Gadling gear review: Lenovo IdeaPad K1 tablet

Over the past two years, the introduction of tablet computers have had an unmistakable impact on how we travel. Smaller and lighter than laptops, yet with plenty of power and versatility, these devices allow us to stay connected, entertained, and productive, while on the go. Obviously, Apple’s iPad is the most well known of these products, but there are a host of other tablets available as well. Take for example the Lenovo IdeaPad K1, which is an affordable option for those looking for an alternative to the Apple hegemony.

Powered by an Nvidia Tegra 2 processor, and sporting 1GB of onboard RAM, the IdeaPad offers plenty of performance in a relatively small package. The tablet features 32GB of storage and has a built in SD card reader that allows users to expand that capacity even further. As you would expect, it features both WiFi and Bluetooth connectivity, although there is no option for 3G or 4G service. The IdeaPad’s 10.1 inch widescreen display is adequate, if not exceptional, and like most tablets (iPad included), sound from the built in speakers is underwhelming. The IdeaPad has two webcams, a 2MP camera on the front and a 5MP on the rear, both of which best the iPad’s cameras by a considerable margin. I also liked that Lenovo’s included a built in HDMI port, which makes it easy to display content from the tablet on an HDTV.

Of course, all of that technology doesn’t mean much if the software that runs on the device isn’t up to par. The IdeaPad uses Google’s Android operating system (version 3.1 Honeycomb) to tie everything together, and that OS is both a strength and a weakness for the device. For instance, Android comes with a full featured app store, complete with every major app – or at the very least a worthy equivalent – to what you would find on the iPad. But the Android experience doesn’t feel quite as cohesive or intuitive to use as Apple’s iOS, and at times I had to search hard to find a particular app or setting.That isn’t to say that Android doesn’t bring plenty to the table to help distinguish itself from its biggest competitor. I love the desktop widgets that display weather, my personal calendar, and unread e-mail messages on screen at all times. The multitasking capabilities of the OS were also impressive, and I found it faster and easier to switch between running apps on the IdeaPad than on my iPad. I also came to appreciate the virtual home button and the ability to access installed apps from any screen, and the overall level of customization to the interface is greater than what you’ll find on iOS too. Android also happens to be compatible with Adobe’s Flash, although performance is a bit of a mixed bag, to say the least.

Despite those features however, I found that there was a general sluggishness to the IdeaPad that wasn’t common on Apple’s device. The K1 was slow to switch screen orientations when you flipped the device from portrait to landscape mode for example, and there were times when I’d end up tapping an icon twice because the OS was so slow to respond that I didn’t think that I got it right the first time. I’m told that the latest version of Android, code named Ice Cream Sandwich, addresses most of these issues however, and that update is expected to come to the IdeaPad in the semi-near future.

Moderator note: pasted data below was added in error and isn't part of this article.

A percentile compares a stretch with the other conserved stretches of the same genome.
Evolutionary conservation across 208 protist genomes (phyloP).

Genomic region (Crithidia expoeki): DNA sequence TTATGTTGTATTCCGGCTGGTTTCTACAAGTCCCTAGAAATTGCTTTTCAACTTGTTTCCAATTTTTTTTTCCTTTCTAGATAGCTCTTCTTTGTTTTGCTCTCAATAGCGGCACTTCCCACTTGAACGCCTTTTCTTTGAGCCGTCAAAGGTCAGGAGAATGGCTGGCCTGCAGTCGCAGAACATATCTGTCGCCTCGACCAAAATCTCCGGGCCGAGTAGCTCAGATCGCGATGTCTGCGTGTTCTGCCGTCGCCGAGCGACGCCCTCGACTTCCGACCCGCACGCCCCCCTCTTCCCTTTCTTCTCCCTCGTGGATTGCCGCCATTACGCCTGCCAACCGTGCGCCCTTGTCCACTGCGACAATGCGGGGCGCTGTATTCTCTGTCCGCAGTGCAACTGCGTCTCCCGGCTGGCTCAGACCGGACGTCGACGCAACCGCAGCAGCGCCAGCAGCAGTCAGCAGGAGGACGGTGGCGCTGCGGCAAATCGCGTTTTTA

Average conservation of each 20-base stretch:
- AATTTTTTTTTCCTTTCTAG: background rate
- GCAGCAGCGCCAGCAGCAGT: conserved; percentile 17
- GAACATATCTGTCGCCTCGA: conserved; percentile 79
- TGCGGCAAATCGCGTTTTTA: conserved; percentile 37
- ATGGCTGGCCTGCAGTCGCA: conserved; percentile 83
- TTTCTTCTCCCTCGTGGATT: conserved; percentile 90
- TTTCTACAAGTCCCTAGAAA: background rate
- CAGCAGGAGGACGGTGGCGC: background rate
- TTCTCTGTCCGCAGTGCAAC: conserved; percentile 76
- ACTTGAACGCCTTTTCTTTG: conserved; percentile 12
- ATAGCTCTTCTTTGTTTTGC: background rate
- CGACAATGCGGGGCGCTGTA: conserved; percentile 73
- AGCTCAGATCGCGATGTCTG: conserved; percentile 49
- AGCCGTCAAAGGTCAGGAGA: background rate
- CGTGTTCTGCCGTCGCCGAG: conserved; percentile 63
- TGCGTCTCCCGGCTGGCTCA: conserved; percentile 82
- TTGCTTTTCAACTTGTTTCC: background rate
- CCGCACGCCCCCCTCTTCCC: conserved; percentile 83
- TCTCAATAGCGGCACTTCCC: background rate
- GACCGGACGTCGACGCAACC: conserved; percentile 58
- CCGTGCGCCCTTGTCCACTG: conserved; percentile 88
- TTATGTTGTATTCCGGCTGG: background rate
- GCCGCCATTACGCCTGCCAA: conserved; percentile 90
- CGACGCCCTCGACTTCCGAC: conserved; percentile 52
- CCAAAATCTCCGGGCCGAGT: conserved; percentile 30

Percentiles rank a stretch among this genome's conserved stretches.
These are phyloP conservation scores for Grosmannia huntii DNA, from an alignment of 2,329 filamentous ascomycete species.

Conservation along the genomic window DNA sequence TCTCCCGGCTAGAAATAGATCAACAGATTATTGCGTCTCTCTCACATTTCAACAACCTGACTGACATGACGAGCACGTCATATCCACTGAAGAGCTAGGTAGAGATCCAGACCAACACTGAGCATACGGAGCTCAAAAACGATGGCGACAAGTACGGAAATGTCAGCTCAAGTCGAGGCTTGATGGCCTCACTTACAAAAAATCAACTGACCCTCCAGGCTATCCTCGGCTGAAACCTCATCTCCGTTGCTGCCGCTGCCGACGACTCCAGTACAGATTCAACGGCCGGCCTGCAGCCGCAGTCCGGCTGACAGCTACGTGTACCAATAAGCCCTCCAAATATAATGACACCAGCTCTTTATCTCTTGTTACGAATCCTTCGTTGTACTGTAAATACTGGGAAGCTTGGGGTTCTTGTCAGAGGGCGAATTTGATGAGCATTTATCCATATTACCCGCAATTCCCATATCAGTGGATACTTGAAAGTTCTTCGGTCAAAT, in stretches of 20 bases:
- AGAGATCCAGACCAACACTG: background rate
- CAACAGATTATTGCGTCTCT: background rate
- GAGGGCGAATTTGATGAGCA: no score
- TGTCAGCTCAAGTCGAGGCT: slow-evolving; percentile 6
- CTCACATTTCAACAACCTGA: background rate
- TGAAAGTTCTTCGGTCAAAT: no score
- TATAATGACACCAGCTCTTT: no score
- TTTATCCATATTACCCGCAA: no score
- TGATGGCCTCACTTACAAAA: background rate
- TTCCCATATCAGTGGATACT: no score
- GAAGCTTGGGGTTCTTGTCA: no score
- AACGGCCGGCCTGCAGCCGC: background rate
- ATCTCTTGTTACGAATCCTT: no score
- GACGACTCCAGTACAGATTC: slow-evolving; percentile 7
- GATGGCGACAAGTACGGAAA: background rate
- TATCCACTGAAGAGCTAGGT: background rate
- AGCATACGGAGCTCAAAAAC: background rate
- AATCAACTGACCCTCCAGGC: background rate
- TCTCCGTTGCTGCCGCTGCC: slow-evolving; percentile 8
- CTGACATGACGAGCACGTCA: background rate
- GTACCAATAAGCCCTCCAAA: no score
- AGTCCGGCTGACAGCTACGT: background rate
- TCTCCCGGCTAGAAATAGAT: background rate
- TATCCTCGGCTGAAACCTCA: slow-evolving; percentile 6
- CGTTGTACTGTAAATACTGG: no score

Other comparisons to the iPad are inevitable of course, starting with the physical aspects of the two devices. While the K1 doesn’t feel heavy in your hands, it is noticeably bulkier than Apple’s tablet – something that becomes more pronounced with extended use. It is also thicker than the iPad, although some may appreciate the added girth, which makes the device easier to hang on to for those of us with larger hands. The IdeaPad lags behind in battery life as well, clocking in at a bit over 8 hours in my tests. That’s far below Lenovo’s promised 10 hours, which is a mark that the iPad can hit easily.

To their credit, Lenovo ships the IdeaPad with quite a few good apps already installed, including NetFlix, Amazon Kindle, and even Angry Birds. They’ve also incorporated their own personalized launcher widget, that gives users quick access to the Chrome web browser, e-mail, music, movies, and more. It is a different approach than the dock that is found on the iPad, although I didn’t find it as useful since you had to be on a specific screen panel to access it.

So how does the IdeaPad fair as a travel companion? Overall, quite well. Despite a few nitpicks with performance and battery life, this is a solid device that will deliver everything you expect from a tablet. It offers movies, music, and games on the go, and serves as a good way to stay connected to friends and family while you’re away from home. The e-mail client is easy to configure and use, and the built in cameras work well with Skype too. Throw in the ability to read books and magazines on the device, and you’ve got everything you need for your next long international flight.

Better yet, Lenovo is selling the device at a very good price. With an MSRP of $399, the IdeaPad comes in at a hundred bucks less than the cheapest iPad, while still delivering twice the storage capacity. If you’re in the market for a tablet, but don’t want to pay the “Apple tax” or simply want to stay outside of their ecosystem, than the Lenovo IdeaPad K1 is a worthy alternative.